Most people are familiar with and wary of the tentacles on a jellyfish, but not everyone could name and define the fuzzy part of the jellyfish that trails away from the body next to those tentacles. These fuzzy things, which some people may mistake for additional tentacles, are actually a jellyfish’s oral arms.
Jellyfish are relatively simple life forms with three basic parts: the bell, the tentacles and the oral arms. The bell is the half-moon-shaped portion of the jellyfish. This bell is ringed with muscles which jellyfish can tighten and relax in order to help propel them through the water. The tentacles hang down from the bell and have stinging organs to stun the jellyfish’s prey. In addition to the tentacles, jellyfish have four to eight oral arms. These oral arms are more or less defined depending on the type of jellyfish.
The Purpose of the Oral Arms
The highly-branched oral arms of the jellyfish are located near his mouth, which is on the underside of the bell. Once jellyfish stun and capture their food with their tentacles, they use their oral arms to draw that food up to their mouths. In addition to helping jellyfish consume larger prey that gets caught in their tentacles, the oral arms can help sweep plankton into the mouths of jellyfish.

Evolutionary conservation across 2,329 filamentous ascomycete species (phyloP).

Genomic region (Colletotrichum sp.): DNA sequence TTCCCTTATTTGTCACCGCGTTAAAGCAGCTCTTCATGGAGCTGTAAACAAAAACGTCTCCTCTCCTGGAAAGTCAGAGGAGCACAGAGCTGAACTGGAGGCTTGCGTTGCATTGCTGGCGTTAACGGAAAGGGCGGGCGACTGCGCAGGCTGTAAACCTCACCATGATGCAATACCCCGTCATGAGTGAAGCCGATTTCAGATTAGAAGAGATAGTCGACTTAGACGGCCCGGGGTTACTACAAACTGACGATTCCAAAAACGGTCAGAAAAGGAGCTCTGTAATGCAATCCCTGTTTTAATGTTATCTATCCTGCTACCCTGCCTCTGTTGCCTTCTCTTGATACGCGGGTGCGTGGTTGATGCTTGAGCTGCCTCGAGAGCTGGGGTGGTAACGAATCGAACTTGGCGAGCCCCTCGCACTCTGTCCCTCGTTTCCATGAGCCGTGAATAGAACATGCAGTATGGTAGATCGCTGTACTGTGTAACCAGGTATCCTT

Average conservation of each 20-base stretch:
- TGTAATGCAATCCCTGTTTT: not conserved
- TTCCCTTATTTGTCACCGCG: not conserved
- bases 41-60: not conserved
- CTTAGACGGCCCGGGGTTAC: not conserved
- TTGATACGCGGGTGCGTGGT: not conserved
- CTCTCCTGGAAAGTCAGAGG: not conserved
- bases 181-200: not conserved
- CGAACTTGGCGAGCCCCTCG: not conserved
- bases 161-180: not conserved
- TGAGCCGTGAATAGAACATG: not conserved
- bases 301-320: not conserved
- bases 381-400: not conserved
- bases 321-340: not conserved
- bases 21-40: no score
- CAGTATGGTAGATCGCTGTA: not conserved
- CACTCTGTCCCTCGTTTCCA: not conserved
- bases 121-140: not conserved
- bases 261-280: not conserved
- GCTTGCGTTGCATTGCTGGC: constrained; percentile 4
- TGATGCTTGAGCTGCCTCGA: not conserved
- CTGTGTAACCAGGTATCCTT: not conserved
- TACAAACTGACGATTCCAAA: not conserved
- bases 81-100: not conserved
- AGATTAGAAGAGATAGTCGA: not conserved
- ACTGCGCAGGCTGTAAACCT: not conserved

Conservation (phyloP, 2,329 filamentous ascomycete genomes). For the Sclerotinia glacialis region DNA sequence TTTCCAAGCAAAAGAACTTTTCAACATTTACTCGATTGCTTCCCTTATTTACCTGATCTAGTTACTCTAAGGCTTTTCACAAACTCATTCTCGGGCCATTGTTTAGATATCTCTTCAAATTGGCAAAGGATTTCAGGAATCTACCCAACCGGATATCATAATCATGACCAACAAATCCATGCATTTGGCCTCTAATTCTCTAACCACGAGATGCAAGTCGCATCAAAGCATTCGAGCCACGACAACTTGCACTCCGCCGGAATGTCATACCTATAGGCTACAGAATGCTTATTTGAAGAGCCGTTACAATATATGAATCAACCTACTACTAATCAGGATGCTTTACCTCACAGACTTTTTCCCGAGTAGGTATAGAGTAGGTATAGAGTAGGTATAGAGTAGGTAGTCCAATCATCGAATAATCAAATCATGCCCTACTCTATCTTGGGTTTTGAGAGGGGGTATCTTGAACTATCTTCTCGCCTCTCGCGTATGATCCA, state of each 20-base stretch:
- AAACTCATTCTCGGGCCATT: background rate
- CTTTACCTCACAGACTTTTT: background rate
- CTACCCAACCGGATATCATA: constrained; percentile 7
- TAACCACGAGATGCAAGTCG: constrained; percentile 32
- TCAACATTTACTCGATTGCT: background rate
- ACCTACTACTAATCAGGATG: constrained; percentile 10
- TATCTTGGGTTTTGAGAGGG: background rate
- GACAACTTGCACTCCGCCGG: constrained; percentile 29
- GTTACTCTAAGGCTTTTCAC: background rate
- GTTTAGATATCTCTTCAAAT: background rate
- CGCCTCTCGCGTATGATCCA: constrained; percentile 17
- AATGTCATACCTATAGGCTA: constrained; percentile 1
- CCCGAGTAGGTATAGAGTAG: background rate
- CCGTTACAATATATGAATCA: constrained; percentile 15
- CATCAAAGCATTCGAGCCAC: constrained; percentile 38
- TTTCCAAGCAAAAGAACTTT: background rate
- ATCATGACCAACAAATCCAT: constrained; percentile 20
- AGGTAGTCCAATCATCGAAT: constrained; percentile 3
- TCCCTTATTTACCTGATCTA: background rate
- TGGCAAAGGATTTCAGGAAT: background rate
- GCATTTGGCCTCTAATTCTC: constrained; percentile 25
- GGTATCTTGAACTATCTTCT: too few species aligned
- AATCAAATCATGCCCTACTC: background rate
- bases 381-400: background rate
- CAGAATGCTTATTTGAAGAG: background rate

Are Oral Arms Toxic?
Because some jellyfish can sting humans with their tentacles, swimmers and beachgoers may also be concerned about the oral arms. Many jellyfish do have both oral arms and tentacles that are coated in nematocysts, a type of venomous cell. These nematocysts are activated when touched and will inject toxin into the jellyfish’s unsuspecting prey. However, most types of jellyfish do not have enough toxin in their oral arms or tentacles to seriously harm humans, and the majority of stings will result in only mild discomfort.
In Case of Emergency
If you are stung by a jellyfish, remove the tentacles and oral arms from your body, as these structures can continue emitting venom even if they’ve become detached from the jellyfish. Get out of the water as soon as possible and treat the sting with basic first aid. If the sting seems more serious and the swelling or pain does not go away within a few minutes, seek medical attention.
Juliana Weiss-Roessler has been writing since 2000. She worked as the head of the Web content department for the star of an Emmy-nominated reality series. Her ghostwriting has appeared in "PARADE" and "People." Weiss-Roessler is a blogger for Resumark and an editor for Pink Raygun. She has a Bachelor of Arts in English from the University of Florida.